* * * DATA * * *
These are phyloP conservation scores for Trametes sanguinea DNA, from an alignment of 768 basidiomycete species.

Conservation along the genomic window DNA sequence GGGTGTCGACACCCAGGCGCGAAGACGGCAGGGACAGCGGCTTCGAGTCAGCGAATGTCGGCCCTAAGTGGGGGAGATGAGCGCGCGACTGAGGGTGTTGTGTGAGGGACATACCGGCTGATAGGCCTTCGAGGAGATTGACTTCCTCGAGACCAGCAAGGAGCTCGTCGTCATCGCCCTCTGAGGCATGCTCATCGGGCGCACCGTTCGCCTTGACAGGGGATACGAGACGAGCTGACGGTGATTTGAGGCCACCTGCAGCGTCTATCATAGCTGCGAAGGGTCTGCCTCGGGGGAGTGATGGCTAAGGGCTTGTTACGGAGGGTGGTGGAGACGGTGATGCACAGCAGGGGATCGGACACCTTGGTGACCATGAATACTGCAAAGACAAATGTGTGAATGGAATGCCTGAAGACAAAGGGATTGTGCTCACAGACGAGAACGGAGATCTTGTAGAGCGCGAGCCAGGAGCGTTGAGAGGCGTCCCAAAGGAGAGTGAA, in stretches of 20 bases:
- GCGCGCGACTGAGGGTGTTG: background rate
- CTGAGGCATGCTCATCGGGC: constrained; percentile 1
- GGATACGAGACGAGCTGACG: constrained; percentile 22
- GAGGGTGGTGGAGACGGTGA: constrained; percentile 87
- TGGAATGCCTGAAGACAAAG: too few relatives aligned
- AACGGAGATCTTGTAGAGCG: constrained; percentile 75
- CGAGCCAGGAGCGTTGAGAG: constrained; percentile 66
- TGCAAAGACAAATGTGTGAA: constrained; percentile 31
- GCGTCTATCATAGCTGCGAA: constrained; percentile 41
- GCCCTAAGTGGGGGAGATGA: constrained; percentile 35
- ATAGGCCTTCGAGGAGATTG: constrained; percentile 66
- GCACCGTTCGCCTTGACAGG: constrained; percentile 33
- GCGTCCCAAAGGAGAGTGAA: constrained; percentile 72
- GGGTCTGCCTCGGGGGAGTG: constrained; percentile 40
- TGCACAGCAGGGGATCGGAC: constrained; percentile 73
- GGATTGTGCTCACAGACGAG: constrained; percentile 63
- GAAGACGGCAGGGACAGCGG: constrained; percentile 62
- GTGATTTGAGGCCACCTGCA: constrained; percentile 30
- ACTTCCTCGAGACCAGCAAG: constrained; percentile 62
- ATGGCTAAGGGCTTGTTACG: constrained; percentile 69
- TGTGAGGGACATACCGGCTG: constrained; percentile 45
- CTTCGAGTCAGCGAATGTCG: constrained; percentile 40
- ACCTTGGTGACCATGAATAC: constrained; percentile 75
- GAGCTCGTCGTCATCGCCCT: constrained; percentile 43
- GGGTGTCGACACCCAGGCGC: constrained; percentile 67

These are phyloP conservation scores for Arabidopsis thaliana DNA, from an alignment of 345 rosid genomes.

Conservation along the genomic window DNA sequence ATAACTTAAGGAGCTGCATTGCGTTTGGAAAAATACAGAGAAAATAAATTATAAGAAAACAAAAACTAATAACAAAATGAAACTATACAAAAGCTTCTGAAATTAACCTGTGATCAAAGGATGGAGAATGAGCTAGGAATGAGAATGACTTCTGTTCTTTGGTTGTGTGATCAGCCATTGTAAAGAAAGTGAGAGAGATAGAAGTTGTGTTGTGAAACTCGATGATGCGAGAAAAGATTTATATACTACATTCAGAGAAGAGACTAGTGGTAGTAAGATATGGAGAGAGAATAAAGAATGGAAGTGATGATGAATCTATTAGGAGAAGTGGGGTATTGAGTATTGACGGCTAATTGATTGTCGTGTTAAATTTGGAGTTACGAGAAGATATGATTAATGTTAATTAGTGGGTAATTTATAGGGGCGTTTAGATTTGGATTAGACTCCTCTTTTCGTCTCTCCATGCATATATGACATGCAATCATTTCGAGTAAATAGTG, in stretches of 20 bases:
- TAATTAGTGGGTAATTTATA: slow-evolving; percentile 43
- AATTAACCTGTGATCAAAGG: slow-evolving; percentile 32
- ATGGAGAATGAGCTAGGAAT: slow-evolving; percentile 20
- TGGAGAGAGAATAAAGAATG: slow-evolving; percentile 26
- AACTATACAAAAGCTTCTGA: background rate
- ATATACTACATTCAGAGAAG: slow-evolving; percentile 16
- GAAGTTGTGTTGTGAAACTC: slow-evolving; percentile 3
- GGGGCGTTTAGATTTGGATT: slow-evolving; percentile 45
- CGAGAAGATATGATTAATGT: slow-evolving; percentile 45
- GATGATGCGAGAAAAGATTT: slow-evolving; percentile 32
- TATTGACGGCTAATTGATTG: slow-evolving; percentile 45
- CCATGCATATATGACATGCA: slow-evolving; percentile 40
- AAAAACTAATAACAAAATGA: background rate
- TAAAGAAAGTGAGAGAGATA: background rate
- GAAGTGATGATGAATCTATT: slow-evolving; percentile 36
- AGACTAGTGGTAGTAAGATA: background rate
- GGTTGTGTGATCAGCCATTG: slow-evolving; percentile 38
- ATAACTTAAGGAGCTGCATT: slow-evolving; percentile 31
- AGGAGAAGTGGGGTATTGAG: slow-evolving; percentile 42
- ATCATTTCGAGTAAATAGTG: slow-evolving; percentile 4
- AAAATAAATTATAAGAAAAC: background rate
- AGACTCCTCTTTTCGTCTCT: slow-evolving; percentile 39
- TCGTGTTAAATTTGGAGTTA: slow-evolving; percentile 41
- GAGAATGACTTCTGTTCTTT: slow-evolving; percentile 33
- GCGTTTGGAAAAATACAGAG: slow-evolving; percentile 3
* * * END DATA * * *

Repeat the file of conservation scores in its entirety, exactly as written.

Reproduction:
These are phyloP conservation scores for Trametes sanguinea DNA, from an alignment of 768 basidiomycete species.

Conservation along the genomic window DNA sequence GGGTGTCGACACCCAGGCGCGAAGACGGCAGGGACAGCGGCTTCGAGTCAGCGAATGTCGGCCCTAAGTGGGGGAGATGAGCGCGCGACTGAGGGTGTTGTGTGAGGGACATACCGGCTGATAGGCCTTCGAGGAGATTGACTTCCTCGAGACCAGCAAGGAGCTCGTCGTCATCGCCCTCTGAGGCATGCTCATCGGGCGCACCGTTCGCCTTGACAGGGGATACGAGACGAGCTGACGGTGATTTGAGGCCACCTGCAGCGTCTATCATAGCTGCGAAGGGTCTGCCTCGGGGGAGTGATGGCTAAGGGCTTGTTACGGAGGGTGGTGGAGACGGTGATGCACAGCAGGGGATCGGACACCTTGGTGACCATGAATACTGCAAAGACAAATGTGTGAATGGAATGCCTGAAGACAAAGGGATTGTGCTCACAGACGAGAACGGAGATCTTGTAGAGCGCGAGCCAGGAGCGTTGAGAGGCGTCCCAAAGGAGAGTGAA, in stretches of 20 bases:
- GCGCGCGACTGAGGGTGTTG: background rate
- CTGAGGCATGCTCATCGGGC: constrained; percentile 1
- GGATACGAGACGAGCTGACG: constrained; percentile 22
- GAGGGTGGTGGAGACGGTGA: constrained; percentile 87
- TGGAATGCCTGAAGACAAAG: too few relatives aligned
- AACGGAGATCTTGTAGAGCG: constrained; percentile 75
- CGAGCCAGGAGCGTTGAGAG: constrained; percentile 66
- TGCAAAGACAAATGTGTGAA: constrained; percentile 31
- GCGTCTATCATAGCTGCGAA: constrained; percentile 41
- GCCCTAAGTGGGGGAGATGA: constrained; percentile 35
- ATAGGCCTTCGAGGAGATTG: constrained; percentile 66
- GCACCGTTCGCCTTGACAGG: constrained; percentile 33
- GCGTCCCAAAGGAGAGTGAA: constrained; percentile 72
- GGGTCTGCCTCGGGGGAGTG: constrained; percentile 40
- TGCACAGCAGGGGATCGGAC: constrained; percentile 73
- GGATTGTGCTCACAGACGAG: constrained; percentile 63
- GAAGACGGCAGGGACAGCGG: constrained; percentile 62
- GTGATTTGAGGCCACCTGCA: constrained; percentile 30
- ACTTCCTCGAGACCAGCAAG: constrained; percentile 62
- ATGGCTAAGGGCTTGTTACG: constrained; percentile 69
- TGTGAGGGACATACCGGCTG: constrained; percentile 45
- CTTCGAGTCAGCGAATGTCG: constrained; percentile 40
- ACCTTGGTGACCATGAATAC: constrained; percentile 75
- GAGCTCGTCGTCATCGCCCT: constrained; percentile 43
- GGGTGTCGACACCCAGGCGC: constrained; percentile 67

These are phyloP conservation scores for Arabidopsis thaliana DNA, from an alignment of 345 rosid genomes.

Conservation along the genomic window DNA sequence ATAACTTAAGGAGCTGCATTGCGTTTGGAAAAATACAGAGAAAATAAATTATAAGAAAACAAAAACTAATAACAAAATGAAACTATACAAAAGCTTCTGAAATTAACCTGTGATCAAAGGATGGAGAATGAGCTAGGAATGAGAATGACTTCTGTTCTTTGGTTGTGTGATCAGCCATTGTAAAGAAAGTGAGAGAGATAGAAGTTGTGTTGTGAAACTCGATGATGCGAGAAAAGATTTATATACTACATTCAGAGAAGAGACTAGTGGTAGTAAGATATGGAGAGAGAATAAAGAATGGAAGTGATGATGAATCTATTAGGAGAAGTGGGGTATTGAGTATTGACGGCTAATTGATTGTCGTGTTAAATTTGGAGTTACGAGAAGATATGATTAATGTTAATTAGTGGGTAATTTATAGGGGCGTTTAGATTTGGATTAGACTCCTCTTTTCGTCTCTCCATGCATATATGACATGCAATCATTTCGAGTAAATAGTG, in stretches of 20 bases:
- TAATTAGTGGGTAATTTATA: slow-evolving; percentile 43
- AATTAACCTGTGATCAAAGG: slow-evolving; percentile 32
- ATGGAGAATGAGCTAGGAAT: slow-evolving; percentile 20
- TGGAGAGAGAATAAAGAATG: slow-evolving; percentile 26
- AACTATACAAAAGCTTCTGA: background rate
- ATATACTACATTCAGAGAAG: slow-evolving; percentile 16
- GAAGTTGTGTTGTGAAACTC: slow-evolving; percentile 3
- GGGGCGTTTAGATTTGGATT: slow-evolving; percentile 45
- CGAGAAGATATGATTAATGT: slow-evolving; percentile 45
- GATGATGCGAGAAAAGATTT: slow-evolving; percentile 32
- TATTGACGGCTAATTGATTG: slow-evolving; percentile 45
- CCATGCATATATGACATGCA: slow-evolving; percentile 40
- AAAAACTAATAACAAAATGA: background rate
- TAAAGAAAGTGAGAGAGATA: background rate
- GAAGTGATGATGAATCTATT: slow-evolving; percentile 36
- AGACTAGTGGTAGTAAGATA: background rate
- GGTTGTGTGATCAGCCATTG: slow-evolving; percentile 38
- ATAACTTAAGGAGCTGCATT: slow-evolving; percentile 31
- AGGAGAAGTGGGGTATTGAG: slow-evolving; percentile 42
- ATCATTTCGAGTAAATAGTG: slow-evolving; percentile 4
- AAAATAAATTATAAGAAAAC: background rate
- AGACTCCTCTTTTCGTCTCT: slow-evolving; percentile 39
- TCGTGTTAAATTTGGAGTTA: slow-evolving; percentile 41
- GAGAATGACTTCTGTTCTTT: slow-evolving; percentile 33
- GCGTTTGGAAAAATACAGAG: slow-evolving; percentile 3